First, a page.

High prescription drug prices in the US aren’t going anywhere.
Tensions over this issue flared up Monday, when senators started to ask questions about the EpiPen, a device used in emergencies to treat anaphylaxis, a severe allergic reaction that can make people go into shock, struggle to breathe, or get a skin rash.
Since 2009, when a two-pack of EpiPen went for $100, the price has gone up about 500%, though the price varies among pharmacies.
On Tuesday, Mylan (the company that makes the EpiPen) was down 4% on the news that lawmakers were getting involved in the debate. In response to questions about its high list price, Mylan noted in an email to Business Insider that about 80% of people with commercial insurance who also used a “My EpiPen Savings Card” received the device for $0, and pointed to changing healthcare plans with increased deductibles as the reason for the recent pricing pressure families are feeling.
But it begs the question: How did we get into this mess? Why are our drug prices so notably different from other countries, say in Europe or Canada?
A report released Tuesday in the Journal of the American Medical Association took a deep dive into the question of why the US has such high drug prices and offered some possible short-term solutions to the problem.
“Although prices are often justified by the high cost of drug development, there is no evidence of an association between research and development costs and prices,” the researchers from Brigham and Women’s Hospital in Boston found. “Rather, prescription drugs are priced in the United States primarily on the basis of what the market will bear.”
Here’s what the authors singled out as the main drivers that’s led to the US having such high drug prices compared to other countries around the world.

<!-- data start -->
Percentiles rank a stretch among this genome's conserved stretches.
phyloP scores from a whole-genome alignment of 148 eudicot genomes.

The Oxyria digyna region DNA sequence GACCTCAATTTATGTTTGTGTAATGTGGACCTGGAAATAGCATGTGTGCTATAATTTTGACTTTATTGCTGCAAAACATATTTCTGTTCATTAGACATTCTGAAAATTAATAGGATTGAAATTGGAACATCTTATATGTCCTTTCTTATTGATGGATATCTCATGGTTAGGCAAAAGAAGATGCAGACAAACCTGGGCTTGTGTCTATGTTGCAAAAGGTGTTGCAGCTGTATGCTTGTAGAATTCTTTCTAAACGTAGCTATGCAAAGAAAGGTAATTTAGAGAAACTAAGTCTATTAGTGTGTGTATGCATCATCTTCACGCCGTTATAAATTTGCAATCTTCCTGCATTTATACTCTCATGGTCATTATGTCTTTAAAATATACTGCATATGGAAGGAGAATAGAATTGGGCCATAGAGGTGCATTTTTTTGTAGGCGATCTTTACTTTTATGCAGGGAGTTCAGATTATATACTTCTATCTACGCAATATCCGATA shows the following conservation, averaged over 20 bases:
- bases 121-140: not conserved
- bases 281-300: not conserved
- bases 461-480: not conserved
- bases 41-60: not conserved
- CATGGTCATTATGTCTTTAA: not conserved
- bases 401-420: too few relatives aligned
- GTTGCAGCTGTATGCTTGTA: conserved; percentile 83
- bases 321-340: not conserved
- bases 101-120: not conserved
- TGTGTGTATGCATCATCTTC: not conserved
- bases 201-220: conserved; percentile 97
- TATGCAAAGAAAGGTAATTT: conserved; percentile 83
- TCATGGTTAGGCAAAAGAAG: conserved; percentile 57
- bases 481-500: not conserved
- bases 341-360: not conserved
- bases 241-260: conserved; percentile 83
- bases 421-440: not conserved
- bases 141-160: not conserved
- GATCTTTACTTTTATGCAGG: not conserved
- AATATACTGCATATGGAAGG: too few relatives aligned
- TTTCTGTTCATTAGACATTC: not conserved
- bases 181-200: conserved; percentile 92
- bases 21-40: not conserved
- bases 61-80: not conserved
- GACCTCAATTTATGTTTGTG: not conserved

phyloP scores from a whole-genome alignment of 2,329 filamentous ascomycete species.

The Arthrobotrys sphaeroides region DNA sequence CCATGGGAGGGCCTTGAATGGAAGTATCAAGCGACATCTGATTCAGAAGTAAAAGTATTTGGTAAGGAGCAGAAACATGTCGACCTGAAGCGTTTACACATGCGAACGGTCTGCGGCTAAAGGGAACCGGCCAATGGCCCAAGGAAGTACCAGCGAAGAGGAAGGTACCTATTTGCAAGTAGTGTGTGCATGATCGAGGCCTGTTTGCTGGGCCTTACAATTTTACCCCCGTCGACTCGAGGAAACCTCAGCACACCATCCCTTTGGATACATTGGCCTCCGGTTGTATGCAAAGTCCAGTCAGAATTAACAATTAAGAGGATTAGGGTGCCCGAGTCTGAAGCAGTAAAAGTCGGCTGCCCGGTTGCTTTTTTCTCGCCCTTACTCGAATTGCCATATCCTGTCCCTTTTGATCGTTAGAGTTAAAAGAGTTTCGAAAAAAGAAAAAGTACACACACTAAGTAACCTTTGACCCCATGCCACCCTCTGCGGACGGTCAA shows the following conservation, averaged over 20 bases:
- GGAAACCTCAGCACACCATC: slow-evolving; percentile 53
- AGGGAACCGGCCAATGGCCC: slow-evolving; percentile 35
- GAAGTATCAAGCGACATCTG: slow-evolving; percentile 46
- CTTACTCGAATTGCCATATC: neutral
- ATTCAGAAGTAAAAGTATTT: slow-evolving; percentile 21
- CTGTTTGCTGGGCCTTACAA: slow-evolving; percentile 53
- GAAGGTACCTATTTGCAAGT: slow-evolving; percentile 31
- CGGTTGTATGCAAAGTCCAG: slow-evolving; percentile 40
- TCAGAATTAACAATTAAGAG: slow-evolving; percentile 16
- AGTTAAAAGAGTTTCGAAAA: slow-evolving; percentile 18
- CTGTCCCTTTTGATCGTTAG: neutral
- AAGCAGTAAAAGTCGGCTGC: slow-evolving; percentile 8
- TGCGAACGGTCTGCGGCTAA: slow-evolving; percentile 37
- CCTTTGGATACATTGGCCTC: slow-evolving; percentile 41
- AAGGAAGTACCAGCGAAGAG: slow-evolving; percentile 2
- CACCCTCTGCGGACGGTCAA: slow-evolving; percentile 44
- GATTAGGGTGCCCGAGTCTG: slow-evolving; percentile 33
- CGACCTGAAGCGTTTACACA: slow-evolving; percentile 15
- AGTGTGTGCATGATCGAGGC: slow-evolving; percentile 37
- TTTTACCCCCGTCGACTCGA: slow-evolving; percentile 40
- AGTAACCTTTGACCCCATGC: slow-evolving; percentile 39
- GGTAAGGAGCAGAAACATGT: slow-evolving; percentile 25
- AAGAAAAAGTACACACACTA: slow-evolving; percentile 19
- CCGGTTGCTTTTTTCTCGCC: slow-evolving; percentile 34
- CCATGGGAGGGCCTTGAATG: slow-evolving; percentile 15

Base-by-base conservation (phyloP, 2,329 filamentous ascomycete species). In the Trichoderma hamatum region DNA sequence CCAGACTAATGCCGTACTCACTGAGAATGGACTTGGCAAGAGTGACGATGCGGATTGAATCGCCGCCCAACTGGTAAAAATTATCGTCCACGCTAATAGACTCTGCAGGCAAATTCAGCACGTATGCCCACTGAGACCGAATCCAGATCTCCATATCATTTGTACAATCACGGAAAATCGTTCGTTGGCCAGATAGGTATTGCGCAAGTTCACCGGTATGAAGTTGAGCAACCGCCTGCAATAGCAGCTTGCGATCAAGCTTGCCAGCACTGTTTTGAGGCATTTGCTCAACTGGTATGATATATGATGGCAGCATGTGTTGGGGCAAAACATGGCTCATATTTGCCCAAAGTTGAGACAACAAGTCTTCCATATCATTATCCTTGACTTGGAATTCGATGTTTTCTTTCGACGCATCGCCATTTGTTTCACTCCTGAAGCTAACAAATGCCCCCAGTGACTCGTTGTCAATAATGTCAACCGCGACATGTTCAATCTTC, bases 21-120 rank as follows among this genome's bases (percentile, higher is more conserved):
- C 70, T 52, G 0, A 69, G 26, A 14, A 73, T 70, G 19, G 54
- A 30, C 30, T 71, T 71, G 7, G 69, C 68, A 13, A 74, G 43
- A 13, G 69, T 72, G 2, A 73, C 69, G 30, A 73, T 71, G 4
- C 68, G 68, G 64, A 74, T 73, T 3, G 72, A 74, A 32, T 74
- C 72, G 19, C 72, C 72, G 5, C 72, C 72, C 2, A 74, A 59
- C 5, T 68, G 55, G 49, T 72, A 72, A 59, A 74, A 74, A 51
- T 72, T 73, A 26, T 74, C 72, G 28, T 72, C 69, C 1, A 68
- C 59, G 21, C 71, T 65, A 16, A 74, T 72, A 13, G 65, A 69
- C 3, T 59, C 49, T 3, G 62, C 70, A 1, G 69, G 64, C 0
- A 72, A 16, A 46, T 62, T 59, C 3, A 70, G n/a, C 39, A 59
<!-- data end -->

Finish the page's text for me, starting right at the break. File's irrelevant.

1. New drugs get an exclusive, for better or worse.
The US is one of the countries that spends the most when it comes to researching and developing new treatments. As such, companies that first develop a drug are able to have an exclusive on it for a set amount of time before they face competition from cheaper versions. That means they’re able to set their own prices (which can often be high to begin with), or they can increase the price in the years leading up to when they expect to lose a lot of money to competition.
Some drug companies also do everything they can to fend off generic competition, by adding other patents, or making sometimes incremental changes to the drug or device so that they can retain exclusive rights even after the original patent expires. That’s where you start to see problems, Ameet Sarpatwari, an epidemiologist at Brigham and Women’s Hospital and one of the study’s authors told Business Insider.
“The real question is, do those improvements do what they actually offer; are they really innovative?” he said.
2. The US has no power to negotiate.
Unlike other governments, the US doesn’t have much of a hand in how drug prices are set, especially when they’re under that market exclusivity, which essentially leaves the US “handcuffed,” Sarpatwari said.